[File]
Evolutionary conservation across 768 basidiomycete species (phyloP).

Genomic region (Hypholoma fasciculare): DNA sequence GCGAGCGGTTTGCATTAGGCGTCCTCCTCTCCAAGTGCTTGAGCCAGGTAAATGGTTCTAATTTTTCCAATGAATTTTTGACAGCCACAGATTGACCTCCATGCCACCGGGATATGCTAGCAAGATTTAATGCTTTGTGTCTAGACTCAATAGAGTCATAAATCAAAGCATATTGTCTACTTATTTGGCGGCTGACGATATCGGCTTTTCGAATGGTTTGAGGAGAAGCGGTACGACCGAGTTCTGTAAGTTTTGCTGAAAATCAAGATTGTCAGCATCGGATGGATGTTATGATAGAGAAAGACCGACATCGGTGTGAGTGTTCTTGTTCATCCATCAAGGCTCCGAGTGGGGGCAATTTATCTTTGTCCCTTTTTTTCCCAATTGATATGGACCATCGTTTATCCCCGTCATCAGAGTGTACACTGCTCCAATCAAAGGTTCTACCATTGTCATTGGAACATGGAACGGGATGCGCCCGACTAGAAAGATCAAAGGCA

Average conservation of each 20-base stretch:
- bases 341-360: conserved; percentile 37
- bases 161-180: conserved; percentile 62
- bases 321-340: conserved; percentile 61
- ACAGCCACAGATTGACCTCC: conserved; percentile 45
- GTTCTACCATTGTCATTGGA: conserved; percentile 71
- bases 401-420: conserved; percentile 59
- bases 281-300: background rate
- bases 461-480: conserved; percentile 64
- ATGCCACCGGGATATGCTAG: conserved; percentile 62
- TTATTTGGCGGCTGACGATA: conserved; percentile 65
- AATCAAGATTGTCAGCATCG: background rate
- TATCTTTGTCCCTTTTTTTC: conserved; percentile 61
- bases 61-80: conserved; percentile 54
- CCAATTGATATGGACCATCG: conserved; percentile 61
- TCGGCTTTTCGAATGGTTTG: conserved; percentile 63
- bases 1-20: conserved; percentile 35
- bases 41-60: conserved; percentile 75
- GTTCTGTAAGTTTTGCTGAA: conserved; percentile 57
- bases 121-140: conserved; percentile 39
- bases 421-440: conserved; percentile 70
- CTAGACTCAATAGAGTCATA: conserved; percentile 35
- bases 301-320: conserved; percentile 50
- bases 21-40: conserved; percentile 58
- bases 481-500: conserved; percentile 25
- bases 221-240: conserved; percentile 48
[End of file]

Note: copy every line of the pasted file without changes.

Evolutionary conservation across 768 basidiomycete species (phyloP).

Genomic region (Hypholoma fasciculare): DNA sequence GCGAGCGGTTTGCATTAGGCGTCCTCCTCTCCAAGTGCTTGAGCCAGGTAAATGGTTCTAATTTTTCCAATGAATTTTTGACAGCCACAGATTGACCTCCATGCCACCGGGATATGCTAGCAAGATTTAATGCTTTGTGTCTAGACTCAATAGAGTCATAAATCAAAGCATATTGTCTACTTATTTGGCGGCTGACGATATCGGCTTTTCGAATGGTTTGAGGAGAAGCGGTACGACCGAGTTCTGTAAGTTTTGCTGAAAATCAAGATTGTCAGCATCGGATGGATGTTATGATAGAGAAAGACCGACATCGGTGTGAGTGTTCTTGTTCATCCATCAAGGCTCCGAGTGGGGGCAATTTATCTTTGTCCCTTTTTTTCCCAATTGATATGGACCATCGTTTATCCCCGTCATCAGAGTGTACACTGCTCCAATCAAAGGTTCTACCATTGTCATTGGAACATGGAACGGGATGCGCCCGACTAGAAAGATCAAAGGCA

Average conservation of each 20-base stretch:
- bases 341-360: conserved; percentile 37
- bases 161-180: conserved; percentile 62
- bases 321-340: conserved; percentile 61
- ACAGCCACAGATTGACCTCC: conserved; percentile 45
- GTTCTACCATTGTCATTGGA: conserved; percentile 71
- bases 401-420: conserved; percentile 59
- bases 281-300: background rate
- bases 461-480: conserved; percentile 64
- ATGCCACCGGGATATGCTAG: conserved; percentile 62
- TTATTTGGCGGCTGACGATA: conserved; percentile 65
- AATCAAGATTGTCAGCATCG: background rate
- TATCTTTGTCCCTTTTTTTC: conserved; percentile 61
- bases 61-80: conserved; percentile 54
- CCAATTGATATGGACCATCG: conserved; percentile 61
- TCGGCTTTTCGAATGGTTTG: conserved; percentile 63
- bases 1-20: conserved; percentile 35
- bases 41-60: conserved; percentile 75
- GTTCTGTAAGTTTTGCTGAA: conserved; percentile 57
- bases 121-140: conserved; percentile 39
- bases 421-440: conserved; percentile 70
- CTAGACTCAATAGAGTCATA: conserved; percentile 35
- bases 301-320: conserved; percentile 50
- bases 21-40: conserved; percentile 58
- bases 481-500: conserved; percentile 25
- bases 221-240: conserved; percentile 48